Gear for Team Canada Supporters Made in China
TORONTO – Canadian pride, made in China.
When Canada’s athletes make their mark this August at the Summer Olympic Games in Rio, they’ll be wearing Canadian-made uniforms and sponsored by Hudson’s Bay Co.
But fans who wish to support the Canadian team by wearing similar HBC-brand shirts and apparel may be fooled if they think the clothes are made locally.
In fact, the replica apparel, which will appear in stores this week, an HBC spokesman confirmed, “are being made elsewhere, mostly in China.”
The company, however, didn’t respond to questions about its decision to outsource this line to Asia.
Henry Navarro, an assistant professor at Ryerson University’s School of Fashion, said it would have just been as easy to get a homegrown garment manufacturer to produce the order — and if what HBC is selling is so-called Canadian pride, it should reflect that by keeping jobs in Canada.
— “It’s a matter of community-building and from that aspect, manufacturing elsewhere is detrimental to the image of Canada as a country and also of industry.”
— “There are manufacturers in Canada who may be a bit more expensive, but they might create products with good quality that nevertheless provide jobs and opportunities for Canadians to do and support the efforts of the team. This was a missed opportunity.”
— “There is a certain ongoing issue in Canada where people will pay more for local food than for local fashion and I think that’s problematic. China may have the facilities and the industrial might to do all of that, but we have it here, too. At the same time, people would feel better by setting an example — locally designed, locally made — and we’re supporting our national team.”
— “It’s very poignant knowing that those very significant portions of Canadian pride will be created elsewhere.”
Mark Manger, a University of Toronto economics professor, said Canada’s faltering textile industry would result in higher production costs than in China. Canadian-made apparel, therefore, would carry a higher price tag.
— “The important thing is that it should be designed in Canada. If this was made in Canada, very few people could afford it. It would be a luxury item. Simple fact is more people can afford it if it’s made in China and also, because it’s cheaper when it comes from China, there’s more money left for everyone to spend on other things, which is good for the Canadian economy.”
— “Because you can sell more items, you have a larger production run, which means you can probably pay a better designer in the first place — who would be Canadian-based. That way, more money is coming into the Canadian economy. It’s just coming to different people. If you make things where it’s cheapest, … the savings of that are shared between China and Canada and more money stays in the Canadian economy.”
— “The Canadian textile industry used to exist … but these jobs are largely gone. Making things in China because it’s cheaper there means the identical job disappears in Canada and people have to find a new job somewhere else in another industry. It’s not the problem that the job disappears, but that it’s hard for someone to find a new job.”
— “It would still make sense to buy things from China if it’s cheaper to get it there. There are certain things that they can’t make that only we can make, like natural resources and Canadian high-tech exports that we’re just better at making. We should be selling those.”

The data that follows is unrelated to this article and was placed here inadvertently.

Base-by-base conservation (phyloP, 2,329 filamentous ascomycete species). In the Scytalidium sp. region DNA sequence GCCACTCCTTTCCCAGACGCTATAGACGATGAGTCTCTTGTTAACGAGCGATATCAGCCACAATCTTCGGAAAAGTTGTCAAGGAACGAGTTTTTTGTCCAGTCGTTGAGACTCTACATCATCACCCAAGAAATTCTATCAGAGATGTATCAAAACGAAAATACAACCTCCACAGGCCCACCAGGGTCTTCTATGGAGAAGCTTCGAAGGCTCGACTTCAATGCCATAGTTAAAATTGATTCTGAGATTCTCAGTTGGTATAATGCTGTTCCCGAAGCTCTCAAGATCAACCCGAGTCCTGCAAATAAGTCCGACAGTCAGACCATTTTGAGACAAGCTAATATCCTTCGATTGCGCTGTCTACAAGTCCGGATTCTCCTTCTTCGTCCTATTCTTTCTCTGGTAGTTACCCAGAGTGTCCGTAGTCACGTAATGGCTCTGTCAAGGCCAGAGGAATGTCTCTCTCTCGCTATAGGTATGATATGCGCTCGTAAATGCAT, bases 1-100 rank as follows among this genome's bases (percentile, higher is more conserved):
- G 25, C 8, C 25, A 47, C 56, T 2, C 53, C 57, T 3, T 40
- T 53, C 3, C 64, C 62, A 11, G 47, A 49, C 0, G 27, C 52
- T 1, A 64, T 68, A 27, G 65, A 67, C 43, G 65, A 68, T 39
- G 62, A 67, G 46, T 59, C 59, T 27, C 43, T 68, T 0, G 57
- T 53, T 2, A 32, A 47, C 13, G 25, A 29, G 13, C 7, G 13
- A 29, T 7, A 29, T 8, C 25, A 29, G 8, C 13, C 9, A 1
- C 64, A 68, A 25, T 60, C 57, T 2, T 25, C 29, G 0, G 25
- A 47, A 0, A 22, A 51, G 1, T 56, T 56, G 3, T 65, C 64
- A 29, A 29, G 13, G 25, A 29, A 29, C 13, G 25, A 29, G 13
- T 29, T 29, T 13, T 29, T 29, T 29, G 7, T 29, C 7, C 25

MADE IN CHINA NOT NECESSARILY CHEAPER
Bob Kirke, executive director of the Canadian Apparel Federation, said it’s false to immediately jump to the conclusion that companies can manufacture products for less in China. Some of the federation’s 300 members are producing the Canadian-made uniforms for Olympians, but not the clothing line available to consumers.
Q: Has HBC outsourced its line of consumer Olympic clothing in the past?
KIRKE: “In previous years, there have been opportunities for us to promote specific opportunities on behalf of Hudson’s Bay Co. or other uniform suppliers to the Olympics … (They) have not asked us to do so this year during this Olympiad. I think that’s possibly a missed opportunity on the part of the Bay.”
Q: Is producing products in China actually cheaper?
KIRKE: “I think there are many products in Canada where the difference in terms of cost in between what you can do here and what you can do in China is very small now. Costs in China have gone up. There’s not always a huge supply in Canada anymore because a lot of companies have downsized. At the same time, the costs themselves are not substantially different. You might have been talking 40%-50% a number of years ago; now you’re in the 10%-15% range. If you can limit the number of returns, or get the right colour, for example, then you have a better sell-through.”
Q: What do you think about HBC outsourcing to China?
KIRKE: “I’m saying that I’m not sure HBC has looked as closely as they might at some of those domestic opportunities. That’s the question for them — what’s been done? We shouldn’t just say everything should be made here, just as we shouldn’t say everything made in China is bad. But I think there are opportunities for well-managed supply chains to operate very well with domestic suppliers, especially in areas where you have a range of different products with not a huge amount of volume — so not like, two million pairs of jeans.”
Q: What should HBC do in the future in the spirit of Canadian garment manufacturers?
KIRKE: “I do believe that when those kind of contracts are tendered, it should be incumbent upon them (HBC) to look at every opportunity to produce those products here, especially because when you look at the difference in cost now, it’s not so different as it was four or five years ago.”